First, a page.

Abstract

The crisis is a social event. It is a social drama which becomes a personal drama and thus, the management of crisis can not be just a personal matter. In this paper, with the purpose of a better understanding of the complexity of such an event, we use the knowledge of the Neurosciences, of the General Systems Theory, of the Complex Systems, of The Sciences of Anthropos, of Psychology and Sociology. The Systems Approach shifts the focus from the individual, that is the focusing on his personal characteristics and his reactions, to his study as a biopsychosocial system in the context of the multiple systems of which he is a part.Τhe family, the group and the social networks are intermediate systems that intervene the human being and the event of crisis, they absorb the vibrations, the virulence and they function as a membrane, a filter, a strainer, with flexible and permeable boundaries. At the same time they are a context of values, beliefs, possibilities, sources of support of learning and the actualization of experience. All these lead to the better understanding and facing of the crisis. In the present paper parts of therapeutic group sessions are presented, coming from a group of men and a group of women. There is reference to the value of the group for the management of crisis and to the need to redefine the role of professional mental health with special emphasis at the human relations, the sharing of the traumatic experience, the creation of supportive systems and social networks, with the aim to activate and enhance the potential of individuals and groups.

Key words:  group,living systems, interpersonal neurobiology, mirror neurons, empowerment, resilience

Neuroplasticity Relationship and Narrative

Human beings are in need of a safe environment in order to exist, grow and evolve. Humans cannot exist and be happy on their own. We are relational beings, we are social beings. In recent years we have focused on science, technology, material goods. We believed that our DNA, the genetic material we inherit, defines us. But it’s not only genetics that determine who we are. Our genes give rise to our cerebral structures, but it is the environment that shapes them. It’s what is communicated among different brains that largely shapes what is going on inside a human brain and soul. From our birth onwards the most important relationships take part in the shaping of our neurons and our neuronic circuits which in turn allow us to become aware of other humans and their feelings and through these relationships to be able to realize our own feelings and ourselves (Cozolino, 2006). Relationships shape our brains and determine the course, and some of them continue to heal our wounded selves throughout our lifetime (Badenoch, 2008). The exact map of our neurotic circuits, that is, what differentiates each one of us, is shaped through the immediate and timely interaction of our genetic material with the environment. The environment influences our brain’s development that influences our behaviour, which in turn influences our environment, and so on (Papadopoulos, 2011). The term neuroplasticity (Siegel, 1999) describes our brain’s ability to change its structure and function. The factors necessary for the promotion of neuroplasticity are: a) strong emotional bonds, b) an environment rich in stimuli, c) experience, learning through experience, d) a state of safety which is characterized by cooperation, nurture, positive reinforcement and a feeling of fairness, all factors that highlight the profound social character of the human brain.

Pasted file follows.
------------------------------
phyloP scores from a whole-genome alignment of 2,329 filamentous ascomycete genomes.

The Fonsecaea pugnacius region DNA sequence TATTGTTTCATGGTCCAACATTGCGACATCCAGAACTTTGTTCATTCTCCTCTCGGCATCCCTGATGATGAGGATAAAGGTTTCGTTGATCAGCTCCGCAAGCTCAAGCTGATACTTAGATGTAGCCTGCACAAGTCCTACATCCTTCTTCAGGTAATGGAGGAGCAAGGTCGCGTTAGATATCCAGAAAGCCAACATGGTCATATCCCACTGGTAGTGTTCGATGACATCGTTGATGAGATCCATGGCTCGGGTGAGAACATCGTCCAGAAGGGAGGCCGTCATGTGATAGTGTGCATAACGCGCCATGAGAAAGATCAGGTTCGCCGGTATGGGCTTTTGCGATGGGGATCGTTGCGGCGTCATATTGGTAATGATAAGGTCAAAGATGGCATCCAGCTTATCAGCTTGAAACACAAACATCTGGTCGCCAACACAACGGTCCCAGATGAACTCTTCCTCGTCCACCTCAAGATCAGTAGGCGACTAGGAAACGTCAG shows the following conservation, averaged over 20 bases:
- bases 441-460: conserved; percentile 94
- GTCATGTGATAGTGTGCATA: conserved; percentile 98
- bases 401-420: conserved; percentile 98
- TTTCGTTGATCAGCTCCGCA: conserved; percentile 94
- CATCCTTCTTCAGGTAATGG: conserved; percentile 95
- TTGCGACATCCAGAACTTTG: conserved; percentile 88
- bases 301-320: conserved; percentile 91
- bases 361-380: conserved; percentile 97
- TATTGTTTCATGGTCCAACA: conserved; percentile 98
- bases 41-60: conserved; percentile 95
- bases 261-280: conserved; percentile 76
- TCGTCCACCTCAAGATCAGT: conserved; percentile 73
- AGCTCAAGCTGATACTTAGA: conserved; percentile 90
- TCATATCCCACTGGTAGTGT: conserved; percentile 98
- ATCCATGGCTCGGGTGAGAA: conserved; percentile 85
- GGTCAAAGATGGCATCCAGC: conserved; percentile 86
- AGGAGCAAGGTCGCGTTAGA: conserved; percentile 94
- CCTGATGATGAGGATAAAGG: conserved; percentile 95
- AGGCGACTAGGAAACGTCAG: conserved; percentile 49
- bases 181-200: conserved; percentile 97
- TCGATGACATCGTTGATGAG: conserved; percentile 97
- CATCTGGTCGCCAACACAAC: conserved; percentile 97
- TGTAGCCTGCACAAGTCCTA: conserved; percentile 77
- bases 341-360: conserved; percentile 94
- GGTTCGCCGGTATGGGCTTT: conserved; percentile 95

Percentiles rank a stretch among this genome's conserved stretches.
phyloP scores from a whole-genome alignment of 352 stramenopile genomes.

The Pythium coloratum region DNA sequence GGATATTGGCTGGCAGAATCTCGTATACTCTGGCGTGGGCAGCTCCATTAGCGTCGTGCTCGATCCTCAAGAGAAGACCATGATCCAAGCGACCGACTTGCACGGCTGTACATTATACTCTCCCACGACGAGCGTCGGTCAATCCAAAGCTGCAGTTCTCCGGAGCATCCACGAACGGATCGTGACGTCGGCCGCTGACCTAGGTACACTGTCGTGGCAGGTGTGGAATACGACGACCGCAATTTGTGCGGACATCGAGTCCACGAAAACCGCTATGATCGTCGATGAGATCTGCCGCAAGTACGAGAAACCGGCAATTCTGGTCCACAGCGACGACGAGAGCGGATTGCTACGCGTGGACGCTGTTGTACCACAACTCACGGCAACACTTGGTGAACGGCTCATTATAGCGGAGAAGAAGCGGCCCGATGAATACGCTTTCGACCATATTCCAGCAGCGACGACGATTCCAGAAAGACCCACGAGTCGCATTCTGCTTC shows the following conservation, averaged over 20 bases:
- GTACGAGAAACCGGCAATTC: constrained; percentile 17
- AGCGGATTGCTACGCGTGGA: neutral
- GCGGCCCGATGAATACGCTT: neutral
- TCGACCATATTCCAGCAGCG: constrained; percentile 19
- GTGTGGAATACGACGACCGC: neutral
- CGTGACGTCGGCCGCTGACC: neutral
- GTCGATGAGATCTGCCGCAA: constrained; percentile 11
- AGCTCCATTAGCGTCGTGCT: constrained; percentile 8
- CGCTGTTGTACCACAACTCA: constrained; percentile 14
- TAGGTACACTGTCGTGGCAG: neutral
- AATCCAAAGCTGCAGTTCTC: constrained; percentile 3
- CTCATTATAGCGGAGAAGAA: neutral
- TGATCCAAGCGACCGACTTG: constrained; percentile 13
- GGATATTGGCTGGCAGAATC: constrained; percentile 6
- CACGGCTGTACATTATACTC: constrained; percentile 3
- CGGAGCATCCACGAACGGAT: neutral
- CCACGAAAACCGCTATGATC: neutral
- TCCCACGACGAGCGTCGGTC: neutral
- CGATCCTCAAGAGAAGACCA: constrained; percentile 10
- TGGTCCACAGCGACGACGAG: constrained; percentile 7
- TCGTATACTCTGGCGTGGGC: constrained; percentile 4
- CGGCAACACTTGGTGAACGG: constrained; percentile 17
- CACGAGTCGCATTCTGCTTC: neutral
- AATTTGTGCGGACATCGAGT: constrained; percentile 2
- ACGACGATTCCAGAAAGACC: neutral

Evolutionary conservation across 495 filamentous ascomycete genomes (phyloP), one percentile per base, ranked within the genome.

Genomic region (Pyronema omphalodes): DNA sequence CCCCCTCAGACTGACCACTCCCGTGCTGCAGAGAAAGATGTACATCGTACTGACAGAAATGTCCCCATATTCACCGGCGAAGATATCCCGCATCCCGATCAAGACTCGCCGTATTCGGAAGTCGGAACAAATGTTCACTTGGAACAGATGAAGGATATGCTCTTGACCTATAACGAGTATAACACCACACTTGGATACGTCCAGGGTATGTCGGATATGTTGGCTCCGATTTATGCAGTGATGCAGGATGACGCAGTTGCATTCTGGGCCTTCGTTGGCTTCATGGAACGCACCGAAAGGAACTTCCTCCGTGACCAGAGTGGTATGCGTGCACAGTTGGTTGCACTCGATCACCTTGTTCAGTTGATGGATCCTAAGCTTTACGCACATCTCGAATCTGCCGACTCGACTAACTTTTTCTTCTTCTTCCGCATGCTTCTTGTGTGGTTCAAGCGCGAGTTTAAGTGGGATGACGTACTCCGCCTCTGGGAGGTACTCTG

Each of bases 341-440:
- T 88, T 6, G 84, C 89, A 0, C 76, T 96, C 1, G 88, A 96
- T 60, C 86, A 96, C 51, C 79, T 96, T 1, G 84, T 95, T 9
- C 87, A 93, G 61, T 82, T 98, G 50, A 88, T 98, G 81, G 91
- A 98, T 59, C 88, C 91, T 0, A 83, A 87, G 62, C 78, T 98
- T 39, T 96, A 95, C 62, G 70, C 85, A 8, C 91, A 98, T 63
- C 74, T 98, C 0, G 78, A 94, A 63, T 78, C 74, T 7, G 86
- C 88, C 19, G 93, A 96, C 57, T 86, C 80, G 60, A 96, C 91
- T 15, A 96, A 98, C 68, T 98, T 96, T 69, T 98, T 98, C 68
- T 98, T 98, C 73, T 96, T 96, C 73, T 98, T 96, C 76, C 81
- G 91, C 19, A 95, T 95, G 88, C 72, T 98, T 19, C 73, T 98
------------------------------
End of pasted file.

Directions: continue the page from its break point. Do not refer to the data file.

Our relationship with the environment is crucial. Secure relationships offer a base, a starting point for exploring the world but they also serve as a safe context for someone to retreat to whenever they feel threatened. The Emotional Bond is a behaviour, a biological instinct through which a child seeks out closeness and safety in his relationship with an older figure whenever it finds itself under the fear of a threat. A safe and strong connection with the authority figures constitutes a source of power and personal fulfilment (Holmes, 2009).  A safe or unsafe emotional bond is considered to be a possible predictive factor of how functional a child is going to be throughout its lifetime and of the way he/she is going to deal with future traumas. The threat of losing the sense of safety and especially the interruption of the relationship with the environment, whenever that becomes threatening, impersonal, cold and indifferent, is a serious cause of anger, aggressiveness and emotional solitude which is considered to be more dangerous for our health than smoking and doubles the possibility of heart and cardiovascular attacks (Walsh, 2006). Bowlby borrows the idea of Kurt Lewin about ‘social fields’ and applies it in antisocial behaviour: ‘good environments create good citizens, bad create bad’.